Grammatically, Londoners love the question tag isn’t it to be shortened further to “innit” and used in basically all sentences. The possessive my is replaced simply with me; “it’s me phone, innit?”. Double negatives are absolutely normal. “I didn’t do nothing, mate!”
The greatest sign of London (specifically Cockney) speech is the use of rhyming slang. This was originally used to fool the police, but is now a relatively common part of speech. Classic examples include “apples and pears” for stairs, “whistle (and toot)” for suit and “boat race” for face. New examples occasionally emerge, such as “you having a giraffe” for laugh and “Britney Spears” for beers.
What is popularly thought of as ‘English English’, or ‘correct English’, is what we call Received Pronunciation, or RP. This is the English you will find on the BBC, hence its alternative name of BBC English. It’s actually considered unusually posh in Britain – some call it the Queen’s English – and most people would assume you’re doing something special if you’re using it. It’s certainly not a normal way to speak, other than in very rich circles. Although it’s often considered the ‘best’ way to speak, trying to use RP will make you sound strange. Perhaps the best example of a good RP accent can be found in the work of Sir David Attenborough, the world famous biologist. Try repeating “the rain in Spain falls mainly on the plane” (the Estuary equivalent is “the water in Majorca don’t taste like what it oughta”) to practise a good RP accent.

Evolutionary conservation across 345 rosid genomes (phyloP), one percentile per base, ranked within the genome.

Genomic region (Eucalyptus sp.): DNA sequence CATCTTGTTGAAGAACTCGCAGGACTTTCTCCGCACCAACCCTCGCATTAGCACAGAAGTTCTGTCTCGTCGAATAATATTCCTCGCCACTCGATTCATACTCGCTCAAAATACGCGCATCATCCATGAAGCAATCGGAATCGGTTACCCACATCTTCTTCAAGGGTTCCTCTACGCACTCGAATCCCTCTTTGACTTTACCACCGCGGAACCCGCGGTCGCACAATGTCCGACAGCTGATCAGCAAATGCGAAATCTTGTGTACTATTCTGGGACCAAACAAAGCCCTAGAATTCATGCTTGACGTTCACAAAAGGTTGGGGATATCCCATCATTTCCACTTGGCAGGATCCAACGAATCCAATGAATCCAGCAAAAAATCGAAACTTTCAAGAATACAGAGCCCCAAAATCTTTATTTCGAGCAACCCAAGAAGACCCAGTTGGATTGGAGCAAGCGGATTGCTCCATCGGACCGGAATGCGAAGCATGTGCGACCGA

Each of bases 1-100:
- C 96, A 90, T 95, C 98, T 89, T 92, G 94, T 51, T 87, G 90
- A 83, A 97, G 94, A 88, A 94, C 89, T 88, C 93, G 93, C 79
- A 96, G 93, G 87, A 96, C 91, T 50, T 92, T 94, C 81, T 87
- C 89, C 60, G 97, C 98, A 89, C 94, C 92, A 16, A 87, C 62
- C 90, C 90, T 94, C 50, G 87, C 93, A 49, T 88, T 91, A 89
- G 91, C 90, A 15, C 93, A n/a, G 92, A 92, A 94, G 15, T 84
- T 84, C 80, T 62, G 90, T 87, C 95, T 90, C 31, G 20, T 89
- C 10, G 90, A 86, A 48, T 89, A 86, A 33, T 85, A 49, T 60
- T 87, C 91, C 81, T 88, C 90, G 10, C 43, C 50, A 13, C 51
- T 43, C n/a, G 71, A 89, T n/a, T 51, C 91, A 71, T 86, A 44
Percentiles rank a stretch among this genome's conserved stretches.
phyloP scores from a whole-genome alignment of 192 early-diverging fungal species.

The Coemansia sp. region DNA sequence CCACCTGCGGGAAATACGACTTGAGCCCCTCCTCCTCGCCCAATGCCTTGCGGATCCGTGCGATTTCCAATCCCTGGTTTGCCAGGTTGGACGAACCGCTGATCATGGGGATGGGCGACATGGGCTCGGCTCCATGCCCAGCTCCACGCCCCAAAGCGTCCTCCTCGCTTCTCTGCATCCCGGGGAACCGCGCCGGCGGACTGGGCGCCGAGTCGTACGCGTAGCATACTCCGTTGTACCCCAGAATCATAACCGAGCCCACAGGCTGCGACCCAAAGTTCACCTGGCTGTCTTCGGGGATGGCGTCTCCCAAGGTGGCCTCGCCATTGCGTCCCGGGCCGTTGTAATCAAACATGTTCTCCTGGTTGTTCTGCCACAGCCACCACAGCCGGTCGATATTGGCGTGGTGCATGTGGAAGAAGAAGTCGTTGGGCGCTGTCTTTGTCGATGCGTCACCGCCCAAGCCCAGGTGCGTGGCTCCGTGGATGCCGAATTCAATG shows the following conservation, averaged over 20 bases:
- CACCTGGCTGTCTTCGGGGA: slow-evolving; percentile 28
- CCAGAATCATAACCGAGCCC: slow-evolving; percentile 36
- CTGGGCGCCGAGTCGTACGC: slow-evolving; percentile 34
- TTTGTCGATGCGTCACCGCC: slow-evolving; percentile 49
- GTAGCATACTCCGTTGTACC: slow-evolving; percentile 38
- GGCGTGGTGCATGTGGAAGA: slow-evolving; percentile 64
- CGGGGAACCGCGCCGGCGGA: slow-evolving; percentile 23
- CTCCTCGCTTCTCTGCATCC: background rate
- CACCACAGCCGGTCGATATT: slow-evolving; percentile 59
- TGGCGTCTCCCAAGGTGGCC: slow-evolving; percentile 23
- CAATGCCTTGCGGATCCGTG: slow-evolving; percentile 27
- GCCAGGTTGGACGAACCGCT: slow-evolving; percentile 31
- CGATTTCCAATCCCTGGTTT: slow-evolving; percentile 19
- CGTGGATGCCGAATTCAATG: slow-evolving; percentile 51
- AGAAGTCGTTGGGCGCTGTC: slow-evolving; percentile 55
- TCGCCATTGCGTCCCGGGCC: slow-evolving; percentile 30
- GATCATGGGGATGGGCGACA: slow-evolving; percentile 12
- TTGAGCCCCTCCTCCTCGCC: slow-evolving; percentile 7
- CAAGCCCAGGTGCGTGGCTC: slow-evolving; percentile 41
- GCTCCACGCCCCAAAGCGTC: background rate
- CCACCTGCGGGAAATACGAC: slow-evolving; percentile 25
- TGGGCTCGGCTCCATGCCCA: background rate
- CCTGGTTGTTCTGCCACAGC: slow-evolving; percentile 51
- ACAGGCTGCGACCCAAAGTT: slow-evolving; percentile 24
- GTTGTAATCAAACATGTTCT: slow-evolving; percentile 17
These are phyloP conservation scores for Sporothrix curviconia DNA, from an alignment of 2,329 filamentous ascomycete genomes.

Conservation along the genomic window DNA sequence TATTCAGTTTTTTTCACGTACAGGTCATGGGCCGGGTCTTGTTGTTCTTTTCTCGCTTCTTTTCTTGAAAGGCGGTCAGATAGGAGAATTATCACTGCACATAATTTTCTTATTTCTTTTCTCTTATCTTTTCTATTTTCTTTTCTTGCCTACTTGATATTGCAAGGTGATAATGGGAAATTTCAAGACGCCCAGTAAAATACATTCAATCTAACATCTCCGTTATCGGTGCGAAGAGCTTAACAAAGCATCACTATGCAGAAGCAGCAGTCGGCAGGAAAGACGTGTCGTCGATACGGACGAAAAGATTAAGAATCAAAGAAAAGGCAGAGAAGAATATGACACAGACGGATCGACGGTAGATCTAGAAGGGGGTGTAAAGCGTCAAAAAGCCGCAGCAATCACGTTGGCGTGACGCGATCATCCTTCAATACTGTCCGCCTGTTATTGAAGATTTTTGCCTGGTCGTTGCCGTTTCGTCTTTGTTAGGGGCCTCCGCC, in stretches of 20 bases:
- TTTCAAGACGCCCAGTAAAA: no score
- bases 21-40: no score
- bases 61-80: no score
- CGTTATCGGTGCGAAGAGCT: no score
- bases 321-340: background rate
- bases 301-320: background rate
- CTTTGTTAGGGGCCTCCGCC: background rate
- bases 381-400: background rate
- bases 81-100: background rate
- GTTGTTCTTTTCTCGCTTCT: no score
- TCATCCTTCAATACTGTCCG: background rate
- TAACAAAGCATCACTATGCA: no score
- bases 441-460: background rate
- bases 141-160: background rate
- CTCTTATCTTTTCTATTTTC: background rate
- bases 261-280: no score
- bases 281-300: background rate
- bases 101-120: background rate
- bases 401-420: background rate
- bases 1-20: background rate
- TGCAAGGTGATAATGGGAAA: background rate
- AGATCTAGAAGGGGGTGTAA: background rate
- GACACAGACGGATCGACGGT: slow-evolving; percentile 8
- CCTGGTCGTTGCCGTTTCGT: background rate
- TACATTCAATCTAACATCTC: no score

British English in general, and particularly English English, has a habit of being excessively polite. It’s not at all unusual to thank someone five or six times in a simple exchange such as buying a newspaper, as well as an equal number of pleases. Famously, British people will often apologise as a default communication method, even when not at fault. It’s considered odd to be direct, especially with strangers, and English people will often go out of their way to avoid giving personal information or opinions, leading to endless boring conversations about the weather.
Another instance of this can be found in the way English people phrase requests, where modals become much more common. “What I would like you to do, if it’s not too much trouble, is that do you think you could open the window, if that’s OK, don’t want to cause any difficulty”. This can often cause confusion with foreigners, who assume that all those modals actually have some sort of proper meaning.
Well, there it is! Whether you want to talk like the Queen, Mary Poppins or Sean Bean, hopefully this will help you a bit, or just provide a bit of a laugh. It’s also worth pointing out that although we can’t publish them in a family newspaper, not all English English is so polite, and there exists an enormous book of euphemisms and swearwords known as Roger’s Profanisaurus. Look it up!
This is the first in a series of articles about the different Englishes that are spoken around the world. Now you have a taste of the UK accents, watch out for future editions where we will delve deeper into the diverse uses of this international language.